Moving on, 22 June 1901 was a sad day in the world of Arsenal as George Lawrence, benefactor extraordinary to the Woolwich Arsenal, and the club’s very first historian, died of a heart attack. He is one of the men, without whom there would have been no Arsenal because through his generosity of money and time he kept the club going in the hard times, for no reason other than he believed in it.
He is also the man who arranged the first away trips to matches and the first “days out” for supporters of the club, in which they would hire a train and for a day and travel to the coast or other place of interest. The first of these was on 14 July 1894 when his excursion to Hastings was patronised by 400 people.
George Lawrence’s early history of the club is also vital to our understanding of Arsenal and how it developed. He took over his father’s newsagents and turned it into a flourishing business, became a Conservative member of the Borough Council, and a Patron of the Cottage Hospital Committee and Woolwich Soup Society.
He was a shareholder in Arsenal, was involved in the move to professionalism, was involved in the rejection of the outrageous demands of the landlord and he was the man who signed all the documents to transform Royal Arsenal FC into Woolwich Arsenal FC. He also personally paid for the deposit on the Manor Fields to secure it for Woolwich Arsenal. He then bonded £1500 as part of the way to secure the £4000 mortgage on the Manor Fields ground.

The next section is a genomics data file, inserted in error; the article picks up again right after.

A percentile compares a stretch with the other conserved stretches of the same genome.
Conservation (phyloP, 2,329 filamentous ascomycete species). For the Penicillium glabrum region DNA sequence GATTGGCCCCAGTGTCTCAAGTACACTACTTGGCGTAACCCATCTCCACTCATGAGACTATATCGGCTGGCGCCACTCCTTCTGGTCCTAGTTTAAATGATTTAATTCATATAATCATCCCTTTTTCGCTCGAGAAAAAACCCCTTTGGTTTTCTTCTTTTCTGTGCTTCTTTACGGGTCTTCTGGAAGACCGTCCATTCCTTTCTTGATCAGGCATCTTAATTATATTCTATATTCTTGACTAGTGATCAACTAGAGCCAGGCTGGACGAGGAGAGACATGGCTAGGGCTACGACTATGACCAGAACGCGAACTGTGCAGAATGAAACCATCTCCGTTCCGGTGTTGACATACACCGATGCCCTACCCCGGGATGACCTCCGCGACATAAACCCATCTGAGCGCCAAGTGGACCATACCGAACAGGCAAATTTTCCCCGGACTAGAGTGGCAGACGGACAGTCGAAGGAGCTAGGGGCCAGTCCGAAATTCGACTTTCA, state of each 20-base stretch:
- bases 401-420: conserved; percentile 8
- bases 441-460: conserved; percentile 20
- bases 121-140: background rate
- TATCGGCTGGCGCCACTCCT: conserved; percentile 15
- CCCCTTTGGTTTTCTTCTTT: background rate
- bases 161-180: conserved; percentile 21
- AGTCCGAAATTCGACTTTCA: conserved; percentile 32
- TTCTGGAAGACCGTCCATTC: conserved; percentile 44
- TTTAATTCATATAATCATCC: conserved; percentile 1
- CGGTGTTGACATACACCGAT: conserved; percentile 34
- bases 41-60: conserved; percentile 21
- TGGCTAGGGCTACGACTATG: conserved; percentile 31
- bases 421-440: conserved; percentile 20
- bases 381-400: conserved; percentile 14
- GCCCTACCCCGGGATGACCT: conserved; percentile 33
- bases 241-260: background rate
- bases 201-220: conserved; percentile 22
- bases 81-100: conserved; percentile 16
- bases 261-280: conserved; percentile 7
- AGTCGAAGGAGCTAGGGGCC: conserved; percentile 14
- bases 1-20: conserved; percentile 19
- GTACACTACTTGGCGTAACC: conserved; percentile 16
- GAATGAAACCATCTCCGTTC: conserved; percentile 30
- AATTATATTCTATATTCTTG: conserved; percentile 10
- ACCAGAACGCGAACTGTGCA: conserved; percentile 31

And if that were not enough he published the first ever Arsenal Handbook. A copy of the 1894/5 “Woolwich District Foot ball Handbook is still in existence and contains a founding account by Fred Beardsley – very handy since it was almost a contemporary account.
There is a more complete account of George Lawrence and the other directors and shareholders of the era in the book “Woolwich Arsenal: The club that changed football” – details below)
Then I come to the third vital anniversary on 22 June 1925: Herbert Chapman took up the job of Secretary Manager of Arsenal FC. I think every Arsenal supporter will know that this was a moment of supreme importance within the club, ranking alongside the move to professionalism in 1891, the application to join the League in 1893, the rescue of the club by Henry Norris in 1910 and the move to Highbury in 1913.